INFLUX brings together diverse artworks that collectively push and pull our understanding of the Pacific from a perspective that is much larger than Aotearoa New Zealand.
The Tautai exhibition of tertiary students’ work opens at Auckland’s ST PAUL St Gallery, AUT on September 23 (until 28 October), and at Wellington’s PATAKA Art + Museum in 2017 (20 May-13 August).
INFLUX curator Ane Tonga says the exhibition reflects tertiary practice at a time when many artists begin to develop a sense of political agency.
“INFLUX marks a moment where student practices within an academic context find a renewed sense of purpose, embedded within their wider political and social field,” says Ane.
“Artists such as Jasmine Togo Brisby draw our attention to the legacy of colonialisation and the complexities of the South Sea Islander identity.
“Further provocations can be seen in work by Pati Solomona Tyrell which makes visible Pacific narratives of LGBTQI experiences.”
INFLUX also includes works by Jasmine Te Hira, John Vea, Nina Oberg Humphries, Valasi Leota-Seiuli, Shane Tu'ihalangingie, Christina Pataiali’i and Louisa Afoa, and other artists to be announced.
The eighth exhibition of tertiary students’ work presented by Tautai Contemporary Pacific Arts Trust, INFLUX is the first in a new biennial cycle that sees the exhibition open in Auckland in September 2016, then in Wellington next May – supported by an expanded public programme.
“I’m approaching this as an experienced artist and curator and as someone who, while studying at the Elam School of Fine Arts, participated in past tertiary exhibitions,” curator, artist and writer Ane says.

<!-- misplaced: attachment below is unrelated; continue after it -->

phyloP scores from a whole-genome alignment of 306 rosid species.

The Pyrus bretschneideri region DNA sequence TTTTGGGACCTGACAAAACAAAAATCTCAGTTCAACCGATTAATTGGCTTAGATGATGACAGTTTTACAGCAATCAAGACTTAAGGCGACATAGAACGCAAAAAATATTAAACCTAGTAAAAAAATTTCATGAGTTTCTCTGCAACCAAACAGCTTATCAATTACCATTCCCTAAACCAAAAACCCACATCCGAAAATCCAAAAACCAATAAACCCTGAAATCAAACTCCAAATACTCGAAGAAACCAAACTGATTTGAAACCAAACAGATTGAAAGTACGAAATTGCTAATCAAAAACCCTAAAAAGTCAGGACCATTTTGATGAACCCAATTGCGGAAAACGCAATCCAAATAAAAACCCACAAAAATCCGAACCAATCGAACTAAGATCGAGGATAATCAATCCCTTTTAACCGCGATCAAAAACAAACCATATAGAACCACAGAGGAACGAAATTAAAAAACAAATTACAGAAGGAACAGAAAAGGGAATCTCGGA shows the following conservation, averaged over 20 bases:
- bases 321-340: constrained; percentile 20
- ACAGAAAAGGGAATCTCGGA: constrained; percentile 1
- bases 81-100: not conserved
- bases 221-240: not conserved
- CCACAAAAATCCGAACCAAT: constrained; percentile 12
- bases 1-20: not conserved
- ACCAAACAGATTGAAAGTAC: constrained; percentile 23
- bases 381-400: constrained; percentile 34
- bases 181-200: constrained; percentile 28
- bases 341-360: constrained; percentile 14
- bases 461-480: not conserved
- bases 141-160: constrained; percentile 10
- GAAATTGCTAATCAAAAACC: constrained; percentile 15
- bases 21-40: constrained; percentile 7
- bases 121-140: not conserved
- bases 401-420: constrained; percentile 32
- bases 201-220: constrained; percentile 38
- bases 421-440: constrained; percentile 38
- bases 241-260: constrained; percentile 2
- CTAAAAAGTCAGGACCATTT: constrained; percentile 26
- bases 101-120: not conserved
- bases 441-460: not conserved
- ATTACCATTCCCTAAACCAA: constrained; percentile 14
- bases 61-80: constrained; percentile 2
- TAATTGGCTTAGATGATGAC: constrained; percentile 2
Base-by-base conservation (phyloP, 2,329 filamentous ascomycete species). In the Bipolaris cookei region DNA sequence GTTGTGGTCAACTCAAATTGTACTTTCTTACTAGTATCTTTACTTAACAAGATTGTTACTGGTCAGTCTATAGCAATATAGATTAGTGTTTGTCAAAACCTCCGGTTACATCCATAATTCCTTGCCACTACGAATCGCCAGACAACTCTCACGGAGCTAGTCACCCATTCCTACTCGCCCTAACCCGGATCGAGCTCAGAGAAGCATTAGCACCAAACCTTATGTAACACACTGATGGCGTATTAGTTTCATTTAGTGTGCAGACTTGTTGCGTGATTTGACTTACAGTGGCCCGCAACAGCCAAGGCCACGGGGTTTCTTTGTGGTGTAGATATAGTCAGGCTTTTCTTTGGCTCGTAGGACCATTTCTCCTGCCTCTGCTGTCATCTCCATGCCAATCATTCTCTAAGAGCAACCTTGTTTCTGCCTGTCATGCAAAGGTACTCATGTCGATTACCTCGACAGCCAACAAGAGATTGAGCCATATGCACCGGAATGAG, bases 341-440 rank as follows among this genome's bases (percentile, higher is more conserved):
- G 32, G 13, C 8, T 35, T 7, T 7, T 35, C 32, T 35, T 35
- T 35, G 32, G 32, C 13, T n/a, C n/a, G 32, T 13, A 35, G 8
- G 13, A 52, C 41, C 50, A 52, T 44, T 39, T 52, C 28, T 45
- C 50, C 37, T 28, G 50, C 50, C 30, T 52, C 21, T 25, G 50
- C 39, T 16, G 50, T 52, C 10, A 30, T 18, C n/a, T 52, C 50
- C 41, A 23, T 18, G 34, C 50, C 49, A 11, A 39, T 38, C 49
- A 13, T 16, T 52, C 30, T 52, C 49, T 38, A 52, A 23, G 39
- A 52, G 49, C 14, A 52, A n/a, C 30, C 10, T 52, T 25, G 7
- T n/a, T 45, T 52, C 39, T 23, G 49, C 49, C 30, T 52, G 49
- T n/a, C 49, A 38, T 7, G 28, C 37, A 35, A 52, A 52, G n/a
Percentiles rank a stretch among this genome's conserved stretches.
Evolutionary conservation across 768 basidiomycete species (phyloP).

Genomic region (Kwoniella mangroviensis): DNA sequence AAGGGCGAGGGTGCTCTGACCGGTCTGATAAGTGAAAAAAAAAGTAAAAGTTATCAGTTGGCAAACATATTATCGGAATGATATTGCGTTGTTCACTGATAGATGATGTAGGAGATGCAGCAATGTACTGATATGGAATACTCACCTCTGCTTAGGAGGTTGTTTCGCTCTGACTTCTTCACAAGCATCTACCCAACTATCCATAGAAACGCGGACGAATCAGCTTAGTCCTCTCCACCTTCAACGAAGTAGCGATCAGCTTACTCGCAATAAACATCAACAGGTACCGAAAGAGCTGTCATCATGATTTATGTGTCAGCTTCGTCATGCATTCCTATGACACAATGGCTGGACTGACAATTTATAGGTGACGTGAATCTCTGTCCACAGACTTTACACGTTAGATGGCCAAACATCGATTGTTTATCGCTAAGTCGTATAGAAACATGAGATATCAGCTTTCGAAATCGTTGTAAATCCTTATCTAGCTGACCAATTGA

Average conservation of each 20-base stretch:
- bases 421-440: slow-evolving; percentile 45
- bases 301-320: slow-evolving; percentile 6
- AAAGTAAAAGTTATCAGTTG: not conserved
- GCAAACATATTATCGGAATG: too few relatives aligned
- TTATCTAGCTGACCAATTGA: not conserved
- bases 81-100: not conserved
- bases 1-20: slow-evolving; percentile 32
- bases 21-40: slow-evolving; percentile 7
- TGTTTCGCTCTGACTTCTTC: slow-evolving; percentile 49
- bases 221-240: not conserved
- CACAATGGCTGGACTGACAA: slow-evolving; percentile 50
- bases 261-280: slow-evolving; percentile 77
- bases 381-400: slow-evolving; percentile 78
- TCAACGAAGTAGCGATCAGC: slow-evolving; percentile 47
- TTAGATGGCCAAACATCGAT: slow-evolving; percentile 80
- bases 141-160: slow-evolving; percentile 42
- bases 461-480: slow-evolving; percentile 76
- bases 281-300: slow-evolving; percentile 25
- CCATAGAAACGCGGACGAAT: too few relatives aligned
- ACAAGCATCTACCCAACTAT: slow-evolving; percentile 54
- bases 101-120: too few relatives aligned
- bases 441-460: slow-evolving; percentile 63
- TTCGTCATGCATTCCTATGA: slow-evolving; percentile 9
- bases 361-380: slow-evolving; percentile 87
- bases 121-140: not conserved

“This provides insight into how beneficial this experience is for students - as a platform into the art world and to work with a curator where they will form ideas and drivers in their practice that extend beyond the exhibition.
“Like many past exhibitors, these students will go on to shape, and push the boundaries of, contemporary art in Aotearoa New Zealand.”
Ane says that Tautai provides an important platform between tertiary studies and the arts sector, “it does this in a variety of ways, such as mentoring with senior artists and industry professionals, providing opportunities to curate and exhibit, and sharing its expansive networks across Aotearoa and further abroad”.
“Tautai has supported me through each of these avenues which have been crucial to my professional development as an artist and created inroads into curating as a profession. Different exhibition opportunities allowed me to work with curators and exhibit work early in my career.
“By the time I'd graduated from Elam, I already had an exhibition history, an understanding of gallery infrastructure, and even began to build my own networks.”
INFLUX of political agency
Auckland’s ST PAUL St Gallery, AUT September 23-28 October 2016
Wellington’s PATAKA Art + Museum 20 May-13 August 2017